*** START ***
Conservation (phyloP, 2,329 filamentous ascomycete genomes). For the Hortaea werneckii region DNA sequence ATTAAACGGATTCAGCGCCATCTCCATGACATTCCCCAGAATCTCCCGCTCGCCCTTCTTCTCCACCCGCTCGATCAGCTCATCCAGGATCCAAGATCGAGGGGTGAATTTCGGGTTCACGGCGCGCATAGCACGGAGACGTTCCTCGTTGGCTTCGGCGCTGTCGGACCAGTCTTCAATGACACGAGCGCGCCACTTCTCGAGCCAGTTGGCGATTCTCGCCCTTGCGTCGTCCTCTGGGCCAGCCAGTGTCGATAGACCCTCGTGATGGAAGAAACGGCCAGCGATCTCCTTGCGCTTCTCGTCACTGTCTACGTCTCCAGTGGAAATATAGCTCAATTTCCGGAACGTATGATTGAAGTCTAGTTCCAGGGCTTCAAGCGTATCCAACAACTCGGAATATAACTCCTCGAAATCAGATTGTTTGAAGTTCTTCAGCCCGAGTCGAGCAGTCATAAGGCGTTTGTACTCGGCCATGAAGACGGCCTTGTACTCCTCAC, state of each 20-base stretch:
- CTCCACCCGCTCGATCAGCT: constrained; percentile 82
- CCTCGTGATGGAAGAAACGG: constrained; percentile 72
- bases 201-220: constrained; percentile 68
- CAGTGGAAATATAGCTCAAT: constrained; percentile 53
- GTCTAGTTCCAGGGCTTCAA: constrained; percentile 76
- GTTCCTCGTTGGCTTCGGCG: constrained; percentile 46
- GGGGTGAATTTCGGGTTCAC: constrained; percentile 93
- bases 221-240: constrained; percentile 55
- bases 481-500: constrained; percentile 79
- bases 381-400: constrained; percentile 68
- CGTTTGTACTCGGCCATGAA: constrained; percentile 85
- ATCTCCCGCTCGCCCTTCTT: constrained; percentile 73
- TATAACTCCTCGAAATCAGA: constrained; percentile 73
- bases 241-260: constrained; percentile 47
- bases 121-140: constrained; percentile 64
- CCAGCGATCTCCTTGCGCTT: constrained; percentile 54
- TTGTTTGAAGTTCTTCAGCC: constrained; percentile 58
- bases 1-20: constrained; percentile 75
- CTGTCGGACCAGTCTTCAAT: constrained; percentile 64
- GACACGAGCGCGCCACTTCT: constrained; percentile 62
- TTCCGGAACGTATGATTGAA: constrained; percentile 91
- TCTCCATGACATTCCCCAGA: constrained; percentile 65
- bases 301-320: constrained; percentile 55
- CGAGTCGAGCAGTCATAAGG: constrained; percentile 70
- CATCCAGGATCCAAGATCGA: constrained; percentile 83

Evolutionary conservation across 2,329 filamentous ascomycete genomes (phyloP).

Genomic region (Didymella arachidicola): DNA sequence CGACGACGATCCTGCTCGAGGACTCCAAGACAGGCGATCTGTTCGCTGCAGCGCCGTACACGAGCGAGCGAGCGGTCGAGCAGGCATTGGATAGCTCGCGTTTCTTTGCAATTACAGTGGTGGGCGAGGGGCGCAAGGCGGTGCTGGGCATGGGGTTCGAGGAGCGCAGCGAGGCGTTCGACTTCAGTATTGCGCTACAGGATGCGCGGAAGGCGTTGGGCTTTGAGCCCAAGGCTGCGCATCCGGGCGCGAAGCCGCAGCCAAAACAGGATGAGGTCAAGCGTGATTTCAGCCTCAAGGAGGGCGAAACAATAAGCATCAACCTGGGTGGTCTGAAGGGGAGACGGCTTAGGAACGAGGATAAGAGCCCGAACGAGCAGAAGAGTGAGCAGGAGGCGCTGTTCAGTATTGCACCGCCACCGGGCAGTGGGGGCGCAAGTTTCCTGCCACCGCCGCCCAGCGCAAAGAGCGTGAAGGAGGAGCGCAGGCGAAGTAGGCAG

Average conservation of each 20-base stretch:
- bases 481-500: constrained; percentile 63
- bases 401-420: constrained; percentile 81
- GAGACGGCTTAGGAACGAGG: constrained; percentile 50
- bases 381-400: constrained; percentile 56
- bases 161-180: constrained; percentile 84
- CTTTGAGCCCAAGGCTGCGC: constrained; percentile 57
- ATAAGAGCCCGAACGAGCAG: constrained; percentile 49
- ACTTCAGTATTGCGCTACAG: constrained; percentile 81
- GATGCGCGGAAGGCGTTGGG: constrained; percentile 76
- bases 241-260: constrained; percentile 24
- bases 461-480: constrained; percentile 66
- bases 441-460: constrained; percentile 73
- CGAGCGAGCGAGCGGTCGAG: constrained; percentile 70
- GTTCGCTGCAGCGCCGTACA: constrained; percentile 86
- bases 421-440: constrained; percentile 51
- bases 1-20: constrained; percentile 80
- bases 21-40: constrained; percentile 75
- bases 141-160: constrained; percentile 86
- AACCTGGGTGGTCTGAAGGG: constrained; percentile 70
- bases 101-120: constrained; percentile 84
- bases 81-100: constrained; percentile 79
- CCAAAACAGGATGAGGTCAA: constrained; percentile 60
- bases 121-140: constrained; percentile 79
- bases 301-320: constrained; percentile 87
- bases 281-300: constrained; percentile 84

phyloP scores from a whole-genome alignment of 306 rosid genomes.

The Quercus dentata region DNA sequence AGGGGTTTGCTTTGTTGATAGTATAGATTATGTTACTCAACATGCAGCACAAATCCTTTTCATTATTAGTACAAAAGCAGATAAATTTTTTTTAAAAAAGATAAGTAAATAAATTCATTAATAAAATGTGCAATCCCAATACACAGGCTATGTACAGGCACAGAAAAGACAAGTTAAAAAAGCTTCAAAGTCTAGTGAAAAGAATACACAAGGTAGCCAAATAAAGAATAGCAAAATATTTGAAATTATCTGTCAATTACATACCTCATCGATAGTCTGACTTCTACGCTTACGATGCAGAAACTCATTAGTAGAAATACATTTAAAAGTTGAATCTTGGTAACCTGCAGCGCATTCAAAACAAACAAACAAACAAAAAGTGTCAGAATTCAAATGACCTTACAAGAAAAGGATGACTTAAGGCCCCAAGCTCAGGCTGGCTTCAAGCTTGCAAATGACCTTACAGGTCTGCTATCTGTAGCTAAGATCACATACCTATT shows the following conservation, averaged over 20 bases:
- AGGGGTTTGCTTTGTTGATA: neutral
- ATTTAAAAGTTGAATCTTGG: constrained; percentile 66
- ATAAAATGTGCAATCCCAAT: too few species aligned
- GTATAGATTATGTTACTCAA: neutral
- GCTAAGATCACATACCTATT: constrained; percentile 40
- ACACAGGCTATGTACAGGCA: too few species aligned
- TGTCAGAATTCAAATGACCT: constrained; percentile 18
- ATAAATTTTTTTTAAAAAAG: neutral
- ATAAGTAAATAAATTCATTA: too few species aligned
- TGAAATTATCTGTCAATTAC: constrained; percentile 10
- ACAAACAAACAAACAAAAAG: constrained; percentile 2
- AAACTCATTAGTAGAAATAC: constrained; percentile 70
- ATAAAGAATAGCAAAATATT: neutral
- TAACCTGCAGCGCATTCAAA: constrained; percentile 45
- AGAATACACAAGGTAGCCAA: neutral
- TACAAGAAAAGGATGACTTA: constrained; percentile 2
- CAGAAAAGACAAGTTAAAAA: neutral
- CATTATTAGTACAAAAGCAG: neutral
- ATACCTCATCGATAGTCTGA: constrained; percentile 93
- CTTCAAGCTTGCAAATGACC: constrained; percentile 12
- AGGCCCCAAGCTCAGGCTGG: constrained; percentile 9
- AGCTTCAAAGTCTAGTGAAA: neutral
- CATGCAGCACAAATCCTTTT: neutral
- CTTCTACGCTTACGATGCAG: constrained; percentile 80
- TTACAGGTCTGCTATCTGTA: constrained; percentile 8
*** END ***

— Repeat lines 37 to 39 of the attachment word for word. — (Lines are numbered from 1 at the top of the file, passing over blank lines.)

- ACTTCAGTATTGCGCTACAG: constrained; percentile 81
- GATGCGCGGAAGGCGTTGGG: constrained; percentile 76
- bases 241-260: constrained; percentile 24